“Anything that is worth teaching can be presented in many different ways. These multiple ways can make use of our multiple intelligences.” —Howard Gardner
Great leadership takes investing in your employees. They want a mentor, someone to help them become the best they can be. They want to learn and grow. And, as a leader, you are in the perfect position to serve as a teacher. One small catch, teaching is about more than just telling. So, how can you become a great teacher?
Set the example
Teaching all starts out with the example you set. We all know the Ralph Waldo Emerson quote, “What you are speaks so loudly I can’t hear what you’re saying.” This is true in both your personal and your professional life. Employees are watching you to determine if you are authentic. Can they trust you? And, are you really someone they can look up to and learn from? Make sure your words match your actions; set the example of successful behaviors for employees to follow.
Most people learn better when they get hands-on experience. Make sure employees get the chance to roll up their sleeves and get their hands dirty. Once they get some real hands-on experience, talk to them about what they’ve learned, what input they have, and what they would like more experience doing. Once employees get real experience, you may learn more from them than they learn from you.
Embed learning from failure into the very fabric of your organization. Encourage employees to explore, experiment, get creative, fail, and then build on that failure to create something even better. Failure can be reprimanded, or used as a stepping stone to success. As a leader, you get to determine if employees get the opportunity to embrace and learn from failure.
Employees want opportunities. Not one time opportunities, but continual opportunities. They want to try new things, learn how other departments work, and get an understanding of operations from a ‘big picture’ view. The more opportunities you open up for employees, the more they learn, the greater their value to you as a leader and to the organization as a whole.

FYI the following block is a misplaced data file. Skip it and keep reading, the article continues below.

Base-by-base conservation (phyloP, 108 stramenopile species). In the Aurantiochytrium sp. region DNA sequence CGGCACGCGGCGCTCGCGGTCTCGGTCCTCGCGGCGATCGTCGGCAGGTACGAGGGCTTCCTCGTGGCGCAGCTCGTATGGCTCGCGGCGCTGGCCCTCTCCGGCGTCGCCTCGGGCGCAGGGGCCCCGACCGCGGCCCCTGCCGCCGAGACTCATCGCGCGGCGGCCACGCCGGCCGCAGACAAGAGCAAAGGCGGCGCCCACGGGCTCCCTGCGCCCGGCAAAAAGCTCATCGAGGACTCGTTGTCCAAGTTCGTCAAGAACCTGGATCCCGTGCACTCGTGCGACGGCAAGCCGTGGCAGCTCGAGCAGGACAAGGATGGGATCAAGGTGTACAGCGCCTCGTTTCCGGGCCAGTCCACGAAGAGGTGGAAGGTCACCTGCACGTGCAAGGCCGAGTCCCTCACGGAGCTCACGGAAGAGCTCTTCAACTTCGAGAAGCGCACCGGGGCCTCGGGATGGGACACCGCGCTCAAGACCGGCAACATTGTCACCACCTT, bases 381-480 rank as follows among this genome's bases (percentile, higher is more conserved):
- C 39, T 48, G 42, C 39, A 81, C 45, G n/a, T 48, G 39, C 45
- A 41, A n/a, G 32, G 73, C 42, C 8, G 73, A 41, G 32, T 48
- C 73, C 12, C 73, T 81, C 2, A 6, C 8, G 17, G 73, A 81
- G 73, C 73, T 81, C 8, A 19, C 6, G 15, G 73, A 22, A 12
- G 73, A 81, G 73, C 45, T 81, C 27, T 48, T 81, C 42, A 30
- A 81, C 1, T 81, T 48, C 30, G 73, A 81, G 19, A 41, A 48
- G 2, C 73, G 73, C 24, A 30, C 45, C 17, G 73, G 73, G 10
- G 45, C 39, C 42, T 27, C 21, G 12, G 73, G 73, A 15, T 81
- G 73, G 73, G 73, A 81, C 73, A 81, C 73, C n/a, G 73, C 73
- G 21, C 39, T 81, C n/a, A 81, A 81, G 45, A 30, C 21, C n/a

Go Beyond Telling
Everyone learns differently. You can lecture and explain all you want; the fact is teaching is about more than just telling. Set the example for employees to follow. Give employees hands on experience and then ask them for feedback on their experience. Encourage them to embrace and learn from failure rather than fear it. And, offer them continual opportunity to stretch, learn, and grow.
© 2016 Elizabeth Stincelli
Liz Stincelli is passionate about recognizing and inspiring the leader in each of us. She is the Founder of Stincelli Advisors where she focuses on helping organizations engage employees and improve organizational culture. Liz holds a Doctor of Management degree with an emphasis on organizational leadership.
Learn more about Liz by visiting her website, stincelliadvisors.com and connect with her on Twitter @infinitestin, Google+, and LinkedIn. You can contact her by email at email@example.com.